Thursday, February 18, 2021

Judges in Nigeria are Punctual in the Court-CLEEN Foundation


By Emmanuel Daudu/Abuja

Cleen Foundation in a research undertaken in the last one year has retired that judges in Nigeria are punctual to Court.

This was made known amidst others by the foundation in a Public Dissemination of Study Reports: Court Monitoring and Survey Findings on the implementation of the ACJA, 2015, held today in Abuja at the Bolton White Hotel, 7, Gwandu Street, Area 11, Garki II, Abuja, FCT.

Cleen Foundation at the Public Dissemination Of Findings on Court Monitoring And Compliance With the Implementation Of ACJA 2015 held On the 18th Feb. 2021, the Executive Director, Benson Olugbuo, Ph.D. in a welcome address commended MacArthur Foundation for generously supporting innovations and initiatives on criminal justice reform and particularly for immense support on the projects undertaken by CLEEN to monitor the court proceedings on her Corruption cases in relation to the ACJA, 2015.

Benson, giving a brief background of the foundation, he said, the CLEEN Foundation is a non-governmental Organisation established in 1998 with the mission of promoting public safety, security, and accessible justice through the strategies of empirical research, Legislative advocacy, demonstration programmes, and publications, in partnership with Government, Civil Society, and the Private Sector.

Stating the aims and objectives of the research and its public dissemination, he disclosed that the reports are outcomes of major researches conducted under two ACJA flagship projects implemented by CLEEN. “The first which is focused on: “Promoting Accountability and Transparency in the Administration of Criminal Justice System in Nigeria”.

“The project deployed technology as a tool to realise its goals by way of digitization of court proceedings/judgments on corruption-related cases to promote accountability and transparency within the judiciary. The project principally monitored cases of corruption and financial crimes in relation to the implementation of the provisions of the ACJA 2015 through a web-based platform ( Uwazi doc, which is functional, well resourced, accessible and within the reach of the public”.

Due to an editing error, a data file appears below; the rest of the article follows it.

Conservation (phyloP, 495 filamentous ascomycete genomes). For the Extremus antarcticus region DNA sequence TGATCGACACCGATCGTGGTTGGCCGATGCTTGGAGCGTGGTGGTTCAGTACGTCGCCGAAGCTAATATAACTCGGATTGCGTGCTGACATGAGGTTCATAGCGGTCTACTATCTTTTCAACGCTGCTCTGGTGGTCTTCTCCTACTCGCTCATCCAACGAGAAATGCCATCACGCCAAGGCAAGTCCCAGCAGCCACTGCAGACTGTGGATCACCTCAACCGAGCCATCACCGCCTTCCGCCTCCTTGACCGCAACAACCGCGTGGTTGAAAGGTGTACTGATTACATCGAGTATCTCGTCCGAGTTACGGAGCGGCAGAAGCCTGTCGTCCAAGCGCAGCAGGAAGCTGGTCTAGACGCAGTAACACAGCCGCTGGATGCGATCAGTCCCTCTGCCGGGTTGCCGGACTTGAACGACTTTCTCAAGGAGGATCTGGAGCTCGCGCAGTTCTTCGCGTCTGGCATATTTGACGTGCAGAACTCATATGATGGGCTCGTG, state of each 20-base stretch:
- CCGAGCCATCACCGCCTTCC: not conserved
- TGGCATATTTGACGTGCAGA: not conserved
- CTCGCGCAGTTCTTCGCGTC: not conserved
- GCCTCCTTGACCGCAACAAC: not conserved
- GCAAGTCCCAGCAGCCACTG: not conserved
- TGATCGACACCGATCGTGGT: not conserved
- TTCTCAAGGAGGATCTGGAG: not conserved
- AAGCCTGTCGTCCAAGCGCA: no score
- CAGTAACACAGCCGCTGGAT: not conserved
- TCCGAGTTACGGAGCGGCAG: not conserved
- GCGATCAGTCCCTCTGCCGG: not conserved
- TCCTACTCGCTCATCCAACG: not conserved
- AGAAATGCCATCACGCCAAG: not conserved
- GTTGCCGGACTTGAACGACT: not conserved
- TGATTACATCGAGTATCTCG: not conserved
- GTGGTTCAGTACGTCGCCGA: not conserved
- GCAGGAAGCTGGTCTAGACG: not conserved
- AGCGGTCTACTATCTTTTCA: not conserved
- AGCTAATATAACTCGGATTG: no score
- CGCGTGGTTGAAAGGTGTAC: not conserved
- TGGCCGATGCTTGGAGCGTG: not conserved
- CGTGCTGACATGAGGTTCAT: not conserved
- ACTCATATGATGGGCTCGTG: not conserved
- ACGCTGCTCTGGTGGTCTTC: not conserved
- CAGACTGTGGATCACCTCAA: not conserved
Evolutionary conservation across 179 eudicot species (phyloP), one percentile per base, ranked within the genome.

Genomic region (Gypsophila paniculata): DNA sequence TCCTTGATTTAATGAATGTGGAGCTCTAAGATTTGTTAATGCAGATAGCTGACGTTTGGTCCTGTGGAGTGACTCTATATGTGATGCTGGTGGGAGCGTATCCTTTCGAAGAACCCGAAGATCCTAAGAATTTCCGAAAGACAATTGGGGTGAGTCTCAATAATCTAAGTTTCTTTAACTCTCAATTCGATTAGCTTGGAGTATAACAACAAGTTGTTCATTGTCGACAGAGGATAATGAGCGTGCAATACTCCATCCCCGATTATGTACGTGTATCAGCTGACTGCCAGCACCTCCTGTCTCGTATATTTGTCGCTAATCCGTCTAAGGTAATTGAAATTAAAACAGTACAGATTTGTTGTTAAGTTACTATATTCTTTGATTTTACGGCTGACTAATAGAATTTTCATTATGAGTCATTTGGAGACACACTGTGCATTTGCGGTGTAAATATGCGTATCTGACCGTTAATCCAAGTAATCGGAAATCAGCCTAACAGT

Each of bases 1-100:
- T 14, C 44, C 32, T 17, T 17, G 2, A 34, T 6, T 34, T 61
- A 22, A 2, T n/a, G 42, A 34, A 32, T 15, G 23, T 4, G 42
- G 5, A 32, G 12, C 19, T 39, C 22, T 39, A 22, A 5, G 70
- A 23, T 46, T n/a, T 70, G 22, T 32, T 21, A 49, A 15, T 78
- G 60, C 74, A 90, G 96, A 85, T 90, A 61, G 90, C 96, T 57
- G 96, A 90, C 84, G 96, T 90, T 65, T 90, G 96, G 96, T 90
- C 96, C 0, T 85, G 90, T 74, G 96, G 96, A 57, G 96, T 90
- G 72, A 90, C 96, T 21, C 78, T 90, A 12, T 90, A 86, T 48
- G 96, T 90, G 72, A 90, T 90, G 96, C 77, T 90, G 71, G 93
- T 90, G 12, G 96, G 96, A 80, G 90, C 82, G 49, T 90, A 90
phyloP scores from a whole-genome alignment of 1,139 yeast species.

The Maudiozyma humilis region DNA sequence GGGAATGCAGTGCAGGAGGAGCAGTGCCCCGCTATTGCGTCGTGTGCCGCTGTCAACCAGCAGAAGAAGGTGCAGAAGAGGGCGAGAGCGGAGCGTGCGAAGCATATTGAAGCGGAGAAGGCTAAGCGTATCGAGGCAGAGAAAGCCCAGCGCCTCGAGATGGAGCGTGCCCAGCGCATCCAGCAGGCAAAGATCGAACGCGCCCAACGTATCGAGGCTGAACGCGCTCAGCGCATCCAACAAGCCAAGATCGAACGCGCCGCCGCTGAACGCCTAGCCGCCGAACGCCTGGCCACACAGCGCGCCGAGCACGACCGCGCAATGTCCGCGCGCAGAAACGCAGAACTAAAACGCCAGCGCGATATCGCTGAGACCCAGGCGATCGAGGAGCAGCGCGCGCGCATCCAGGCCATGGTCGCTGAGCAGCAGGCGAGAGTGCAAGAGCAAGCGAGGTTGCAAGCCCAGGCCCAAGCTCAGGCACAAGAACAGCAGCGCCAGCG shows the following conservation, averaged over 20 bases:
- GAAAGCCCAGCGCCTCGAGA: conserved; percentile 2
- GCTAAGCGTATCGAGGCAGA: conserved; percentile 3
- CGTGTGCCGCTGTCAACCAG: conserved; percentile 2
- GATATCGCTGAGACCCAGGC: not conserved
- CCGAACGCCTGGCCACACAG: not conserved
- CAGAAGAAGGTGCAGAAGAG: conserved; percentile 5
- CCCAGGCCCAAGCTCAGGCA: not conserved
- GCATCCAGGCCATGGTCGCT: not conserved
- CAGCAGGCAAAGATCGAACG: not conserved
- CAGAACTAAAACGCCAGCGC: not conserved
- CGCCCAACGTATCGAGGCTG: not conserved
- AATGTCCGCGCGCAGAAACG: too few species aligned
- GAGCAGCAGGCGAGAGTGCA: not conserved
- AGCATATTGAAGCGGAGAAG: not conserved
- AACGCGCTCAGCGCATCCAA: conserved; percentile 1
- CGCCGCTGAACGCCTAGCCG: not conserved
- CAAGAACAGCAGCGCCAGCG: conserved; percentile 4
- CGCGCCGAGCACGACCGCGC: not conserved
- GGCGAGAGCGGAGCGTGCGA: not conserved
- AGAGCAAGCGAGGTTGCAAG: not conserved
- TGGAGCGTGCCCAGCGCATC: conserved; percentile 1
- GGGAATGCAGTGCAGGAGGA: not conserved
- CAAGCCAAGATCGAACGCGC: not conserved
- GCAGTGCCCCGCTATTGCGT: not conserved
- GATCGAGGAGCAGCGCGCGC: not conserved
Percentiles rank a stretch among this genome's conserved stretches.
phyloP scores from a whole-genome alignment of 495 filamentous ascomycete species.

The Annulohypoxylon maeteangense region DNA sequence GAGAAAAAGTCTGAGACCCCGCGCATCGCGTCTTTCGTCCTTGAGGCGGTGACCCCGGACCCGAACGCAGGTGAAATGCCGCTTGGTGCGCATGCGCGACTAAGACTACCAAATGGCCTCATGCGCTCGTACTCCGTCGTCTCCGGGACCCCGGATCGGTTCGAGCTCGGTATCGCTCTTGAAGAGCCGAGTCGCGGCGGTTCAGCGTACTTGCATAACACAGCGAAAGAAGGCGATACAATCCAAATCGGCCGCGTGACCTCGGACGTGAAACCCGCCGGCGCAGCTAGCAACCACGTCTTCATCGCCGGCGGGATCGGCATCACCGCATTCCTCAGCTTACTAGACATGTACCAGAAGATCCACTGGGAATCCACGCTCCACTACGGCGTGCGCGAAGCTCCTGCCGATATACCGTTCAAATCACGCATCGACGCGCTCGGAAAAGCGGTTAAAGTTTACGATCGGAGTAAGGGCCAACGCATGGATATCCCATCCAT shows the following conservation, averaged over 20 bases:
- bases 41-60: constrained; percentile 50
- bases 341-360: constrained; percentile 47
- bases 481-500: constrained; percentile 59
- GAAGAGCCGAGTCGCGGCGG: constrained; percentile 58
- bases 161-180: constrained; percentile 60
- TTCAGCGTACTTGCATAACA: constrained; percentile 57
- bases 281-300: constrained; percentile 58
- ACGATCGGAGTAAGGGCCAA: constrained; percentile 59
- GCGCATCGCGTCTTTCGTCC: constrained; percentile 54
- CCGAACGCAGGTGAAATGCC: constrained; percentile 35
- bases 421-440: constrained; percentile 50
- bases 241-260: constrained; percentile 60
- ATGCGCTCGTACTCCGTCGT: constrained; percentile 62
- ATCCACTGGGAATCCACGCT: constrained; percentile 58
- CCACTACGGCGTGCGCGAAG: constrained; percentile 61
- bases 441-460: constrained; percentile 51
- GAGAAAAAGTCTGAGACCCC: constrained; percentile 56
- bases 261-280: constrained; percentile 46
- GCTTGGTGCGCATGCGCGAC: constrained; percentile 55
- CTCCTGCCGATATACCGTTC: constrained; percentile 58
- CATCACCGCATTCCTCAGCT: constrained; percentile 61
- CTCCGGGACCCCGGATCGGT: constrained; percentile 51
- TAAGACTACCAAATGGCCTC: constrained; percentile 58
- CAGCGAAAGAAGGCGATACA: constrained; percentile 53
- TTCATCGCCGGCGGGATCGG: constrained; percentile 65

Pointing out the inherent challenges despite the Act, he said, the lofty expectations that heralded the passage of the Administration of Criminal Justice Act (2015) six years ago, remains largely unmet, as the anticipated reforms in the efficiency, effectiveness, and transparency of the criminal justice system are yet to be fully actualized despite the efforts of the current government to fight against public corruption within and outside the justice sector.
“CLEEN Foundation as a member of the Administration of Criminal Justice Monitoring Committee has been committed to contributing to promoting/strengthening of accountability and transparency within the judicial sector since 2016 by partnering with criminal justice reformers and the Judiciary to enlighten citizens on laws and to get citizens involved in the monitoring process and advocacy efforts aimed at ensuring the full implementation of the Law. The Court Monitoring for this project was undertaken by 16 court observers trained and deployed to eight states to assess the court processes as it regards compliance of courts and litigants to the ACJA, 2015 and the ACJLs of the focal states”.

As embedded in the report, Cleen Foundation found out that no digitalization of court procession in Nigeria (No use of ICT), as such harps on the court’s inability to deliver timely. The Federal High Court has an increased level of efficiency, more than sixty (60%) of courts in Nigeria don’t have websites, the few that do, don’t update the sites. There is a problem in accessing court documents, Judges in Nigeria are punctual to court amidst others.

According to Benson, “The findings and recommendations contained in the report will enable policymakers, civil society organizations, development practitioners and judicial actors to have an evidence-backed resource for upscaling necessary interventions poised at increasing the implementation of the Administration of Criminal Justice laws and to fast track judicial reforms already underway in the respective states. We hope that the sub-national governments/judiciaries and critical actors within the states will consider the recommendations of this study reports and initiate or conclude corresponding programmes aimed at achieving the full implementation of the act/state laws and particularly to strengthen the Monitoring Committees formed at the states to ensure continuous accountability and transparency in the administration of criminal justice in Nigeria”.

The Secretary, Administration of Criminal Justice Monitoring Committee, Suloymom Dawodu, in a statement at the event lauded the Cleen Foundation and its sponsor, MarAurthur Foundation for seeing reasons why the project is a most to embark on.

However, he called for synergy of purpose between the stakeholders and policymakers and also the implementing bodies to be involved in the monitoring to attain the purpose for the Act.

Also, speaking at the event, Anna White, the Communication Officer, Cleen Foundation, she pointed out that the challenges in the implementation of the ACJA, 2015 is the absence of monitoring committees, inadequate domestication of the Act, and implementation.
However, she called on stakeholders to be fully involved in monitoring and ensure a high rate of activism.

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